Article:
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Finding Another Piece of the Puzzle (On Why I Jumped On the Enneagram Bandwagon)

They were the kind of sobs that you feel like rock your whole body in such a way that something must certainly shake loose from your heart. They were the kind of tears that feel like they reach back years in time, pulling up issues you didn’t know you were concealing.


Those tears snuck up on me as I listened to the songs Ryan O’Neal of Sleeping at Last wrote from the perspective of each Enneagram Number (Listen to 1-9 on Atlas).


When I listened to that song that represented my Enneagram type I felt known and seen. It was as if someone had crawled into my brain and seen what it was like to see the world through my eyes.

But more than that, I felt like I was seen and loved anyway — like someone saw all my fears and said, “It’s okay. I know you’re broken you’re not alone.”


I had been late to the Enneagram trend on purpose. I avoided it exactly because it had become trendy in Christian circles. I didn’t want another fad; I longed for depth. I had been gravitating toward more contemplative and ancient practices of early Christianity for years and the Enneagram personality typing didn’t seem to fit (until I learned that the Enneagram is possibly 6000 years old).


It was my love for the works of Franciscan priest Father Richard Rohr (as I slowly worked through Immortal Diamond and then Falling Upward, both of which mention the Enneagram often) that finally made me say, “Okay, okay.” He talked about the Enneagram not as a personality test but as an indicator of why you think and act the way you do and a way to uncover your path to God.


It was one of those moments when you say, “It’s so crazy how everything seemed to be pointing me in the same direction; it must have been God.” Everything I read or heard seemed to be leading me into discovering my True Self, about an invitation into a deeper knowledge of who God was and discovery of who God had created me to be.


I took a few Enneagram tests and they seemed to point in every direction but the right one, so I abandoned the pursuit. After a few more months in a season that was full of crisis, crushed dreams, and loneliness, I picked up The Sacred Enneagram and read Chris Heuertz’s description that the Enneagram “illustrates the nine ways we get lost, but also the nine ways we come home to our True Self.”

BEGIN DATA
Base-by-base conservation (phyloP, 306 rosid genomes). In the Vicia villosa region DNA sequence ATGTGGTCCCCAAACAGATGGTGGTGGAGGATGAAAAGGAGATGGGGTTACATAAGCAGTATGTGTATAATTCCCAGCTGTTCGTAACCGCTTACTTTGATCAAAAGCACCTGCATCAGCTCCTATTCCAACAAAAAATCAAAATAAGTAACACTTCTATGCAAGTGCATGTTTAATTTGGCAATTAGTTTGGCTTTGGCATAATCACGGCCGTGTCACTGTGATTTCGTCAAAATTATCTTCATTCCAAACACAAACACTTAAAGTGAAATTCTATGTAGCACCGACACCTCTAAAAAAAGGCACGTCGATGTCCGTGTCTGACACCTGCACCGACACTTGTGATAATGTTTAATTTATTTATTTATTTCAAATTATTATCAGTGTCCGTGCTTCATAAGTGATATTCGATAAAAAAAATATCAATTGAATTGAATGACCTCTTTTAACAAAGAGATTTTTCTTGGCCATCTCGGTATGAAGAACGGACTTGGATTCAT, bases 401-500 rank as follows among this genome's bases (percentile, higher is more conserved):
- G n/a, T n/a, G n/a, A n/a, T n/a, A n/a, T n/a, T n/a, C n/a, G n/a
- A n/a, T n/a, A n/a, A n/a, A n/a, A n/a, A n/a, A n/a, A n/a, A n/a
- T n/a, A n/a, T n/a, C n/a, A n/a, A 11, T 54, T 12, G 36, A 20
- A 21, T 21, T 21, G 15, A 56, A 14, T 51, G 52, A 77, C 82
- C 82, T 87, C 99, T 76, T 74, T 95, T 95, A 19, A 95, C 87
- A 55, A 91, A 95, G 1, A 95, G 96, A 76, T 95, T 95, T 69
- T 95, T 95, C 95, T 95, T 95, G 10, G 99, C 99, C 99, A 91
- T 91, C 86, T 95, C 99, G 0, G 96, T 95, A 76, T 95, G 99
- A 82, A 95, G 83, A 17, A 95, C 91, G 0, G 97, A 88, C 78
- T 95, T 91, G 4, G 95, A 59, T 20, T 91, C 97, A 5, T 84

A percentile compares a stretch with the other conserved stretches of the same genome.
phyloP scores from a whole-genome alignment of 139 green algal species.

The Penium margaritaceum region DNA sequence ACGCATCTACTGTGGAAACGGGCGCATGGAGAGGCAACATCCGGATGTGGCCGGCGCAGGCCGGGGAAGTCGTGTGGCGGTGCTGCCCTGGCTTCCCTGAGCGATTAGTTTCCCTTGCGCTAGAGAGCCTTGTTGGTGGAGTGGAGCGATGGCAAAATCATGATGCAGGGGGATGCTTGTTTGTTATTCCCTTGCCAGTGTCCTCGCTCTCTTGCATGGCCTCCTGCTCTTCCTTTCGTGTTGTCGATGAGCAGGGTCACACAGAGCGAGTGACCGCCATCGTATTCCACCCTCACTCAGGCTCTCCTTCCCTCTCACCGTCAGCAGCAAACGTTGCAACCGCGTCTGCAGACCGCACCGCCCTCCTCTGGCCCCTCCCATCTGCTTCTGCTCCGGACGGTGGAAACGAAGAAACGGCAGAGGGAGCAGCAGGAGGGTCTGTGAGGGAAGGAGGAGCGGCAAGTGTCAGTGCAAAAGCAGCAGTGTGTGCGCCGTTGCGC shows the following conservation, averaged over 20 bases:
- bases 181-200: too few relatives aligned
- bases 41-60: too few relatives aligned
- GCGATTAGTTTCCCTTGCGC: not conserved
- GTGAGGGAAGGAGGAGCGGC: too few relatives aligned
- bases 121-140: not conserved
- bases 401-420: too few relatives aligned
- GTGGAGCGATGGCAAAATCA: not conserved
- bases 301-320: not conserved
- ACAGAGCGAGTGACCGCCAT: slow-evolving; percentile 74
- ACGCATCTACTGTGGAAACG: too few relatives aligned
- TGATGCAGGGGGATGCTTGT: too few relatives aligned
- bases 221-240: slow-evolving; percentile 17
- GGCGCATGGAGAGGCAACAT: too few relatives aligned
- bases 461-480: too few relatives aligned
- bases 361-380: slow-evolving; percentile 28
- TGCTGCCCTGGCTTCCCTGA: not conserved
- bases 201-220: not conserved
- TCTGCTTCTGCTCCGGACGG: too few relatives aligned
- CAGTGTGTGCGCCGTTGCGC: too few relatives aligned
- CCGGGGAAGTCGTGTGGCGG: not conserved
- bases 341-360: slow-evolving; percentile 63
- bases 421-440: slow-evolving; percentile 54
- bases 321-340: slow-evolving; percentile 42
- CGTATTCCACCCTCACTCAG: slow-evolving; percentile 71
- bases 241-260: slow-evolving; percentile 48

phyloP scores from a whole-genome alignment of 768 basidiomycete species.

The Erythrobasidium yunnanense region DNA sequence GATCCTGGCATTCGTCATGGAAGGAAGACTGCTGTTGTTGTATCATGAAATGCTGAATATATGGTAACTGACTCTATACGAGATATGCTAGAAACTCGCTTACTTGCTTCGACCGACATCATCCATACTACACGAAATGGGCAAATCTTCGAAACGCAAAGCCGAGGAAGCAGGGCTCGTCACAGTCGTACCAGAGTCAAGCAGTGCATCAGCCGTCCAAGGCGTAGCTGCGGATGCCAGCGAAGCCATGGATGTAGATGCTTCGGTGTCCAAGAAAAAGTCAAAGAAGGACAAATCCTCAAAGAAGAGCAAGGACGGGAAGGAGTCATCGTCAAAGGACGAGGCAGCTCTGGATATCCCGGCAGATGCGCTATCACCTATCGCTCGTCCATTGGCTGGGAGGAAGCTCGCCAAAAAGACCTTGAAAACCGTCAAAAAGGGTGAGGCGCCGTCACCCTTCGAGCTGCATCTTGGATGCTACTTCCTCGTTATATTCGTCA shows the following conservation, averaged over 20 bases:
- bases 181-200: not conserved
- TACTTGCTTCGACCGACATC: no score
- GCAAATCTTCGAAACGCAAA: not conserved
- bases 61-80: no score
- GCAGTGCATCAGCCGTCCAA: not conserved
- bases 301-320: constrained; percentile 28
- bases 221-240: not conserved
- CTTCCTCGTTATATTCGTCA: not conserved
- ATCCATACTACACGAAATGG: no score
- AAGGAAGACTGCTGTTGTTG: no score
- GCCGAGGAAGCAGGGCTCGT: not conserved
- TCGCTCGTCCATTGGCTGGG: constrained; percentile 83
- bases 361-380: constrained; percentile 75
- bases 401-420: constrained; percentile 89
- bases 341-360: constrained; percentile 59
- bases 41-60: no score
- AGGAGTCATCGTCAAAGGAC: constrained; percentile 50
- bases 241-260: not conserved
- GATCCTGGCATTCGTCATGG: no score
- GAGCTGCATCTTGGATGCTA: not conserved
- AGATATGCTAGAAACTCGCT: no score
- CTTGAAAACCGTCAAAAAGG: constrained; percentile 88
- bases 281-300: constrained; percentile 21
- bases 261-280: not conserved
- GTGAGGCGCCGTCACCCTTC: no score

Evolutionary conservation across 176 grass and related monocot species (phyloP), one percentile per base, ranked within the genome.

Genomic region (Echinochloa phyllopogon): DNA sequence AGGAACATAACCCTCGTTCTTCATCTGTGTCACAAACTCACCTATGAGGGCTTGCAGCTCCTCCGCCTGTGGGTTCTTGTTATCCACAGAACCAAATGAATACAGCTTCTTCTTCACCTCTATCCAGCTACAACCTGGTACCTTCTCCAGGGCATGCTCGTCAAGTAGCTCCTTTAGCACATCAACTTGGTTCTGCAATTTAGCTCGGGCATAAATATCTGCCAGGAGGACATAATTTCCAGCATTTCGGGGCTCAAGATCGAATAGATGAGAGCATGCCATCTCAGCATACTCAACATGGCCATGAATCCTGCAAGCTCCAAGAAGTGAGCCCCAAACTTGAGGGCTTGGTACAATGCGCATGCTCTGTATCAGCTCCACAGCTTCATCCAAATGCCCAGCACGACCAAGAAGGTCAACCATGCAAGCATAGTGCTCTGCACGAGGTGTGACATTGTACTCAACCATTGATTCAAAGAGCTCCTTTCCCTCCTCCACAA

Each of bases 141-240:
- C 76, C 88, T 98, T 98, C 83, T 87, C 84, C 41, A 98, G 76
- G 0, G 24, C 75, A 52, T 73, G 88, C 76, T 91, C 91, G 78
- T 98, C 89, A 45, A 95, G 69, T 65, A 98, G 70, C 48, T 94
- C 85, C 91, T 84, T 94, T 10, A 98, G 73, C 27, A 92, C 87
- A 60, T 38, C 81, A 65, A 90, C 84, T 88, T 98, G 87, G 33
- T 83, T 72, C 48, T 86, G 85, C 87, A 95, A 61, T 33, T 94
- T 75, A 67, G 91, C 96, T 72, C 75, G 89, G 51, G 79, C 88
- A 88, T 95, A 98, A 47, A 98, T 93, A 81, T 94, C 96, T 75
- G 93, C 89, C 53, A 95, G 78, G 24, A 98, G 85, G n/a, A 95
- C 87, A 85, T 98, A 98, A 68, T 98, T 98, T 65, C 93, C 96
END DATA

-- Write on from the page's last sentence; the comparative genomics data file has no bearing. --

I felt utterly lost and all I wanted was to find a way home, so I tried again. And reading that book was like holding up a mirror to my aching soul. Heuertz says, “When we can find the courage to be honest with ourselves, we’re ready for the Enneagram, for the Enneagram exposes the illusions that have defined our sense of self.”


After a year of an international move that made me let go of everything I ever knew before, battling anxiety and depression and experiencing personal and family crises, I was ready to be honest.

When I met with a spiritual director for the first time the next week I choked on my laughter when she asked me if I knew what Enneagram type I was. We talked about what it looked like to struggle so immensely with never feeling like enough, and I felt another layer of hurt being peeled back.


Shortly after that is when I found myself sprawled out across the bed weeping as the lyrics “maybe I’ve done enough” turned into the prayer I couldn’t utter myself.


 Someone finally said all the things for me I couldn’t put into words, and I just let them wash over me as I listened on repeat. I silently held them out to God and felt my grip on my need for control loosen just a little more.


I wasn’t magically whole after my tears dried. The Enneagram didn’t solve all my problems and tell me how to find my way instantly to wholehearted and abundant living.


It felt, instead, like finding another piece of a puzzle I’m trying to put together without seeing what the final picture looks like. Most days I feel like I’m fumbling around, trying every wrong piece, and wanting to throw the whole thing against the wall. Now and then another part of the True Self snuggles into place in just the right groove and the picture gets a little less fuzzy.


So yeah, say I jumped on the bandwagon. I don’t mind.


For me, the Enneagram is not about saying, “This is who I am” as much as it is about saying, “This is who I can be, who I long to become.” It’s clinging to the promise that the One who began a good work in me can and will bring it to completion (Philippians 1.6).


It may not be the right tool for you. It may not be for right now. But then again, it might just be another step on the way home to the God who wants us to be known and loved, and whole. 

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